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'Brand Mandela' – how to control the value of a legend

Mandela comics, coasters, and clocks aside: How does South Africa celebrate its most celebrated man on his 90th birthday?

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The image of Nobel Prize winner and former South African President Nelson Mandela appears on T-shirts, skirts, handbags, and even coasters. He turns 90 this year, and his image is valuable.

Stephanie Hanes

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In South Africa, Nelson Mandela is everywhere. His smiling face is on T-shirts and coasters and handbags and wall clocks. Soccer teams compete in the Nelson Mandela Challenge Cup, and children read the "Madiba Legacy Series" comic books ("Madiba" is the affectionate clan name for Mandela).

It hardly stops there.

The Nelson Mandela Foundation, the Nelson Mandela Institute, the Nelson Mandela Children's Fund, and the Mandela Rhodes Foundation all work for social good; cities, schools, ports, and even a shopping mall have named themselves after the former president. At the airport, a stall sells "presidential" style patterned shirts – the type favored by Madiba.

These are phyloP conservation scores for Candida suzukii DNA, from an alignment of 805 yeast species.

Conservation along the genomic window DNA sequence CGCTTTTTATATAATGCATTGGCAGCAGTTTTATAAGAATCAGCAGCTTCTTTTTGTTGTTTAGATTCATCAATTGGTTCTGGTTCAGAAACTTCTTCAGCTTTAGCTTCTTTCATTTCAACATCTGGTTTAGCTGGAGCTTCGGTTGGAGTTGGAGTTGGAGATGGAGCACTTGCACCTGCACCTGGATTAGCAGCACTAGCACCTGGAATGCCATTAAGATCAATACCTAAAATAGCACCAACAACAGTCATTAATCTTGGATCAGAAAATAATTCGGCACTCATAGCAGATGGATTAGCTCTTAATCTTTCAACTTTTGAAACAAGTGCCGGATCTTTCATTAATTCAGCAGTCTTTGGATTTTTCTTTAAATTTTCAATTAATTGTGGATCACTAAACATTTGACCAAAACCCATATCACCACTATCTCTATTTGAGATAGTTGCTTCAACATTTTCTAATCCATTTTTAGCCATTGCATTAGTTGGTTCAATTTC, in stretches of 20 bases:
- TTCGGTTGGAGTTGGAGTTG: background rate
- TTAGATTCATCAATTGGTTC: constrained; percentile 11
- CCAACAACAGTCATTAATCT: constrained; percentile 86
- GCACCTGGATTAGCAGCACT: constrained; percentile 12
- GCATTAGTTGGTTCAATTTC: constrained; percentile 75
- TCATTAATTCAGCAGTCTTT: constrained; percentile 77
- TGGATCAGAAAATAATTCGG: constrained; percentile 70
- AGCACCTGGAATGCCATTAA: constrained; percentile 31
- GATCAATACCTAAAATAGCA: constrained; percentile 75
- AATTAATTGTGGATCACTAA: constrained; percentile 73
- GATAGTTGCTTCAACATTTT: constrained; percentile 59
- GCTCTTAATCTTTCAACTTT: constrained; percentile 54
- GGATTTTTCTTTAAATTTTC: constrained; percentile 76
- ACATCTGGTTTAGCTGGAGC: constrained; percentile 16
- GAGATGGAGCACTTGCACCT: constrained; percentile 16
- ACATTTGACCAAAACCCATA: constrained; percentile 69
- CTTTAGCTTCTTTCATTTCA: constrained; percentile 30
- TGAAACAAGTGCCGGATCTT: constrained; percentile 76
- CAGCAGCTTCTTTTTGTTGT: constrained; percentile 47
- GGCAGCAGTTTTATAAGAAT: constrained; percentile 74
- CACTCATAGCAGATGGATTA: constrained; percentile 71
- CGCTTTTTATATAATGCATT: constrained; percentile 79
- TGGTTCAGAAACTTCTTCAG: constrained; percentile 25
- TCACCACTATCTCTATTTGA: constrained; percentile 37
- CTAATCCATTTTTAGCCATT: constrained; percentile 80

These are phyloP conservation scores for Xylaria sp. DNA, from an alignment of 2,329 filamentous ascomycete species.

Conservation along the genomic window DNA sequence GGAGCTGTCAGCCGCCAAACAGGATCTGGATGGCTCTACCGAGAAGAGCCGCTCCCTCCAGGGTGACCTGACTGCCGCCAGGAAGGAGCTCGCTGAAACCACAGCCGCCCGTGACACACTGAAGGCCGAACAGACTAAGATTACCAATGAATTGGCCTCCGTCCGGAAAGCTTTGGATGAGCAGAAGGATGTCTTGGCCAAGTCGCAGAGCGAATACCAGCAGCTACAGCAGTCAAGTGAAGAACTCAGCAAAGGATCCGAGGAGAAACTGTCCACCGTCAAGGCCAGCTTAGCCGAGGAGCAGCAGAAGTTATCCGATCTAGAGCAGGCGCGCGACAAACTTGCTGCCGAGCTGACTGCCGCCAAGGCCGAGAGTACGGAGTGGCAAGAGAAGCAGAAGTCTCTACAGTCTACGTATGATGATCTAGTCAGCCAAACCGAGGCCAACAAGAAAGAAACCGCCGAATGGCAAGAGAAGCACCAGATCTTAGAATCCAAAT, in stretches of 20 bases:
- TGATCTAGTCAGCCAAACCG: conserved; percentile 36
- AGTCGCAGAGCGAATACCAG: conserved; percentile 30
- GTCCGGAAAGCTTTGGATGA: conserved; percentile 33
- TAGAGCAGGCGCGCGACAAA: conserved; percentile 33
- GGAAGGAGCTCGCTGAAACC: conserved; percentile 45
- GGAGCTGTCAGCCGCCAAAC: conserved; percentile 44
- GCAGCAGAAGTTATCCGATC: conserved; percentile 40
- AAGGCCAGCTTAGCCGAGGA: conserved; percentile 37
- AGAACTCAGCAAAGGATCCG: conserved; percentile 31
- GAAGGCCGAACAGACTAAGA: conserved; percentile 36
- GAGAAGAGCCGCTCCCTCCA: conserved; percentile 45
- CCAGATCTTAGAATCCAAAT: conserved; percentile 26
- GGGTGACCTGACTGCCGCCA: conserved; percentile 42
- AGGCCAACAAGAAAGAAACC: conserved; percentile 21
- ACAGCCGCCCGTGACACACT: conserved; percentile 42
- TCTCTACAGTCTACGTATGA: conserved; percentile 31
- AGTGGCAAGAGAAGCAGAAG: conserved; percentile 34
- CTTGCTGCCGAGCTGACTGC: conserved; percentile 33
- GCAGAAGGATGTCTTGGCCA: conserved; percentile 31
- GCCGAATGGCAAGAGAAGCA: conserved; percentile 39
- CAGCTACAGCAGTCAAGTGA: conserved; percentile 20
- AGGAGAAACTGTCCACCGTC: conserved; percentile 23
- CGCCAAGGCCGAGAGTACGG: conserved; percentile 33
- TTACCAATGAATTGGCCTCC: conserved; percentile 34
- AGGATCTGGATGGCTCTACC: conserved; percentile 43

And on and on. Call it Brand Mandela – a label that a Mandela attorney once estimated was second only to Coca Cola in global recognition.

"I think he'd hate to consider himself a brand, but it's about what he stands for," says Patrick Collings, a former journalist who wrote about the end of apartheid and is now an advertising consultant. "In this world we have very few statesmen, elder statesmen, who are able to retain a voice of importance, of influence, that people listen to and seek out. I've referred to him as a lasting brand."

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